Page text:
When Microfinance Isn’t Enough: Thoughts from the Rough Roads of Ecuador
By Leigh Madeira, KF10, Ecuador
Have you ever thought about what the red, white and blue in the American flag represent? While there are many theories, the most popular seems to be the following: white signifies innocence, beauty, and purity (they clearly had the cast of the Jersey Shore in mind when coming up with this one), red for valor and hardiness, and blue for vigilance, perseverance, and justice.
The Ecuadorian flag, however, has the following meaning: the large yellow band represents “the country’s mineral and agricultural wealth, and its extensive natural resources”, the blue signifies “the ocean, and the clear and clean Ecuadorian skies”, and the red symbolizes “the blood spilled by the heroes who died in the name of their countrymen’s Fatherland and Freedom.”
The significance of the yellow in the flag made me pause…if the country has such mineral and agricultural wealth, why is there so much poverty? According to The World Factbook, over 38% of Ecuador’s population live in poverty (compared to 35% in Cambodia, 30% in the Philippines, and 12% in the USA). The fact that Ecuador’s terrain is so “wealthy” seems to directly contradict the amount of poverty seen here.
As we were told in Kiva Fellows training and have now witnessed firsthand, microfinance does not reach the poorest of the poor. A borrower must have some kind of economic opportunity in which to invest the loan, which the poorest people usually do not have. But here in Ecuador, with the rich terrain, natural resources, and opportunity for tourism (if you have never been to Ecuador you MUST visit) I think microfinance is and will continue to be very successful.
So then why is there still so much poverty? The problem is that microfinance alone cannot solve these problems. Infrastructure, labor laws, and fair governments to enforce such laws are just a few examples of what many developing countries lack…what I took for granted until I moved to Ecuador.
Why did it take my bus 8 hours to go 180 miles? Lack of infrastructure. Why do entrepreneurs here have to worry about daily power outages? Again, lack of infrastructure. Why does a worker in a banana plantation make $2 a day? The same reason I saw a 9-year-old boy working at the bus terminal at 2:00 am the other day. While I am sure this is illegal, what good are the laws if they are not enforced?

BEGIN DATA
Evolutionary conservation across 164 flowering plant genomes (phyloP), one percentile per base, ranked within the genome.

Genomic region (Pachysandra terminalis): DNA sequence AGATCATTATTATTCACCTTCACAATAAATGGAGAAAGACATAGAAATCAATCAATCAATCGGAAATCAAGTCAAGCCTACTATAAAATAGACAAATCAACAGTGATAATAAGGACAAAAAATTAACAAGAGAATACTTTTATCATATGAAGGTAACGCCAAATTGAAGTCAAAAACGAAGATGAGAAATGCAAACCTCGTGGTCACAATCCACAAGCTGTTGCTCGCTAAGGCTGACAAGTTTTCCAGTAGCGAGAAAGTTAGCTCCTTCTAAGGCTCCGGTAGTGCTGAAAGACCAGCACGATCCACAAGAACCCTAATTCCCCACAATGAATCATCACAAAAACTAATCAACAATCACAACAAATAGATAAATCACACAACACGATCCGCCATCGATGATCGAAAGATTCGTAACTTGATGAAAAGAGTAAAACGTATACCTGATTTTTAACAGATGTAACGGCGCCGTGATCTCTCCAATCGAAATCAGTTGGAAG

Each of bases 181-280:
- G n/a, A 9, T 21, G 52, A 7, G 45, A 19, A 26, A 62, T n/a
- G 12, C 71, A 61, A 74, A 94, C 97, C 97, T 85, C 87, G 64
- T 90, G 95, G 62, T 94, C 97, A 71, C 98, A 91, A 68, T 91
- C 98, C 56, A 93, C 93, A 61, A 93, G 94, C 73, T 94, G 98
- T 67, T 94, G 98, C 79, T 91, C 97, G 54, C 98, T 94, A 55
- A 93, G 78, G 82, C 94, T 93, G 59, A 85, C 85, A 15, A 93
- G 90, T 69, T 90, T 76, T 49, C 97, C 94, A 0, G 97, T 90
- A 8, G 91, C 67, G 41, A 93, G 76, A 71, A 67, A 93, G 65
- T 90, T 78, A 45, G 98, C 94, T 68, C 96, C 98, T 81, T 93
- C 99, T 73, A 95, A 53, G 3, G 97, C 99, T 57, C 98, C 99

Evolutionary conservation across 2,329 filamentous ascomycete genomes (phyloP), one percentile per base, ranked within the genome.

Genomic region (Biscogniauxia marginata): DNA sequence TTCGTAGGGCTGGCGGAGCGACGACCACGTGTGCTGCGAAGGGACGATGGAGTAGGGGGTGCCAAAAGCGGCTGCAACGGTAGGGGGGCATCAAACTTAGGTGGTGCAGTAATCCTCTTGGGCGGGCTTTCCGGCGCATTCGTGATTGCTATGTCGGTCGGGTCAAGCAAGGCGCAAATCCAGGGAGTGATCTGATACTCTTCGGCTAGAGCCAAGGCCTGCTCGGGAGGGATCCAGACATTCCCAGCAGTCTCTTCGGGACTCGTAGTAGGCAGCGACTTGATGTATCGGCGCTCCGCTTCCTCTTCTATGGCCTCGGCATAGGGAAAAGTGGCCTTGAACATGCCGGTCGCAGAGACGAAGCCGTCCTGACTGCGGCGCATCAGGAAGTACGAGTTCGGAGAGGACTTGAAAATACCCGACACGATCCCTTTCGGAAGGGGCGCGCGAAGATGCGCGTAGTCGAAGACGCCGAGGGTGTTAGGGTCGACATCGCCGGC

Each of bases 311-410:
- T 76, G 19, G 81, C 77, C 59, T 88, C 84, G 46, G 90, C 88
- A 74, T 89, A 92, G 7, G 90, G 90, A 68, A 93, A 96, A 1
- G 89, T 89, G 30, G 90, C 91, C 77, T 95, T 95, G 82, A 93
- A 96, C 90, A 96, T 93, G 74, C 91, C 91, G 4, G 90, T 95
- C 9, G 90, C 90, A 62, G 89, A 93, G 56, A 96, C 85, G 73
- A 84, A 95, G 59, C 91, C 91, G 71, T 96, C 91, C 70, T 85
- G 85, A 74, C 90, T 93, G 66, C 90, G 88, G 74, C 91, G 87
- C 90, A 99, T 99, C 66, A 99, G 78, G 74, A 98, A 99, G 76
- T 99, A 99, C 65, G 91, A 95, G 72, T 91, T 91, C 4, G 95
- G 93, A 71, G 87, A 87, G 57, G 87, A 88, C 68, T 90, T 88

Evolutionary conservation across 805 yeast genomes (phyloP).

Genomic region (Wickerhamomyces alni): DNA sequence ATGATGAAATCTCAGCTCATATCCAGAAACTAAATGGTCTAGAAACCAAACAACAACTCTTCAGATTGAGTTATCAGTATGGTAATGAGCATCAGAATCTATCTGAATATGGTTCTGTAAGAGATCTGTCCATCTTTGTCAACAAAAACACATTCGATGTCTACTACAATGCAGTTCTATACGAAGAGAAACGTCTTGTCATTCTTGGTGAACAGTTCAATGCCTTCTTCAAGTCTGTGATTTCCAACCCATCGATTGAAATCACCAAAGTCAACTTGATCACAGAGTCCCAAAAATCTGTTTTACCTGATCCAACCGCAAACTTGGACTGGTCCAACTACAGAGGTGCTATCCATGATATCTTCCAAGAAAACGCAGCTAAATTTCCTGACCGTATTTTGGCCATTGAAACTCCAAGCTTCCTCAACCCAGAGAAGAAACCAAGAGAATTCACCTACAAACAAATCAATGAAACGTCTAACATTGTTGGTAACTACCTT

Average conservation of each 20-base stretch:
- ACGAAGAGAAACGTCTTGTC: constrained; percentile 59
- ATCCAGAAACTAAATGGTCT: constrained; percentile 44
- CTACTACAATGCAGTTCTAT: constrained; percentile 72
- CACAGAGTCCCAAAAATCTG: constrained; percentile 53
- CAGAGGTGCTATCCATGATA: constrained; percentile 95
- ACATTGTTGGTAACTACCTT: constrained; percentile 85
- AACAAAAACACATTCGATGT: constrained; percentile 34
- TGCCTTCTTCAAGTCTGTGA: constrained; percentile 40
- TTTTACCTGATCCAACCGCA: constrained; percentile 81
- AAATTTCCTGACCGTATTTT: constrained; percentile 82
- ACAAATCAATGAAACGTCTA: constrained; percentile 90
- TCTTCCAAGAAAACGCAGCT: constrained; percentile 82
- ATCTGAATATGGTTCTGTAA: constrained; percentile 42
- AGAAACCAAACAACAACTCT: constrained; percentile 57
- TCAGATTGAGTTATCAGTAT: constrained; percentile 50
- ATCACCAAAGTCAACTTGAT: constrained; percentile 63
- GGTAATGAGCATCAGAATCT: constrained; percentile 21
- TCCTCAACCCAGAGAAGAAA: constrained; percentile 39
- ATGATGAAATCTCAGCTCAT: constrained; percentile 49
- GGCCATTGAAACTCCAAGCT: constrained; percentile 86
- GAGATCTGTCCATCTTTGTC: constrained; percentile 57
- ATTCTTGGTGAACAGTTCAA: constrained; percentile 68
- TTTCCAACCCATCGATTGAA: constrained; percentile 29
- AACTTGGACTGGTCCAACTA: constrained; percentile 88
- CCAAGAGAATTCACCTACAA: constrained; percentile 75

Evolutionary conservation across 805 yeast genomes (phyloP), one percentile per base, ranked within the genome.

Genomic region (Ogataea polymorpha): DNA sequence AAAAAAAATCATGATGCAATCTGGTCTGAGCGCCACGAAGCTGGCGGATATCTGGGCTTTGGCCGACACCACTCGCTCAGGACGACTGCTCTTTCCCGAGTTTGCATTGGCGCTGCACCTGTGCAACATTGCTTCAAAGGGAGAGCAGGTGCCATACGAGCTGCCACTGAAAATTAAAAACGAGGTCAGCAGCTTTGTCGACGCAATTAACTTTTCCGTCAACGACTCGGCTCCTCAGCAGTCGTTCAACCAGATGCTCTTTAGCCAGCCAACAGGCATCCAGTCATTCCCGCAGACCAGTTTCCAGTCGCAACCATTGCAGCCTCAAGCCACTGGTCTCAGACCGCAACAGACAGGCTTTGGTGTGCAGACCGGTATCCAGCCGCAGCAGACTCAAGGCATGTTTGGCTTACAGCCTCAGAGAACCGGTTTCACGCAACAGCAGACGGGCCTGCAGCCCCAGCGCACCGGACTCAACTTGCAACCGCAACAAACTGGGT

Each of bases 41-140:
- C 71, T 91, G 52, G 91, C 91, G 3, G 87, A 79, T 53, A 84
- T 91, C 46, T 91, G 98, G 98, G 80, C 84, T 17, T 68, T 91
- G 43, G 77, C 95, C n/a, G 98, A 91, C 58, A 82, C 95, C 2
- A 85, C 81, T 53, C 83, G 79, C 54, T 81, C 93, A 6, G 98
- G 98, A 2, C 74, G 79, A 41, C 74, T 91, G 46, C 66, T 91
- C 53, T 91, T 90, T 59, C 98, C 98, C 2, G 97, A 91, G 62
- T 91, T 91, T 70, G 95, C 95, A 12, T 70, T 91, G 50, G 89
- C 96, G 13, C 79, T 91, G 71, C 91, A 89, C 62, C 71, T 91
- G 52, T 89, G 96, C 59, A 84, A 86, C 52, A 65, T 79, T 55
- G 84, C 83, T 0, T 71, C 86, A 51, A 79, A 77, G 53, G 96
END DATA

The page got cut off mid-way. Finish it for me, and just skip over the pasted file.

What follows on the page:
We have to keep in mind the other factors at work here in the developing world because they are real obstacles that affect the lives of Kiva borowers…factors that we, unfortunately, do not have much, or any, control over. (Kiva Fellow Anna Cleal recently wrote a great blog about the poor being exploited due to circumstances completely out their control)
I greatly believe in the power of microfinance, but how far can microfinance reach without some development from the country’s government? What responsibility do outside governments have to countries like Ecuador? Should the United Nations be involved? Should we place economic sanctions on countries that do not enforce child labor laws or will that only make the problem worse?
I am certainly no expert on this topic so I do not pretend to know the answers to these questions (would love to hear your thoughts). What I do know, however, is that even though microfinance alone cannot eradicate poverty, it is a step in the right direction. With a multifaceted approach to economic development, I hope to see Ecuador able to fully capitalize on all it has to offer: all yellow, blue, and red!
Leigh Madeira is serving in Guayaquil, Ecuador with Kiva Field Partner Fundación D-MIRO as a member of the Kiva Fellows 10th class. Please join D-MIRO’s lending team, make a loan on Kiva or donate today!
Entry filed under: blogsherpa, Ecuador, Fundacion D-MIRO Mision Alianza, KF10 (Kiva Fellows 10th Class). Tags: blogsherpa, Ecuador, KF10 (Kiva Fellows 10th Class), Kiva, Kiva Fellows, Leigh Madeira, microfinance.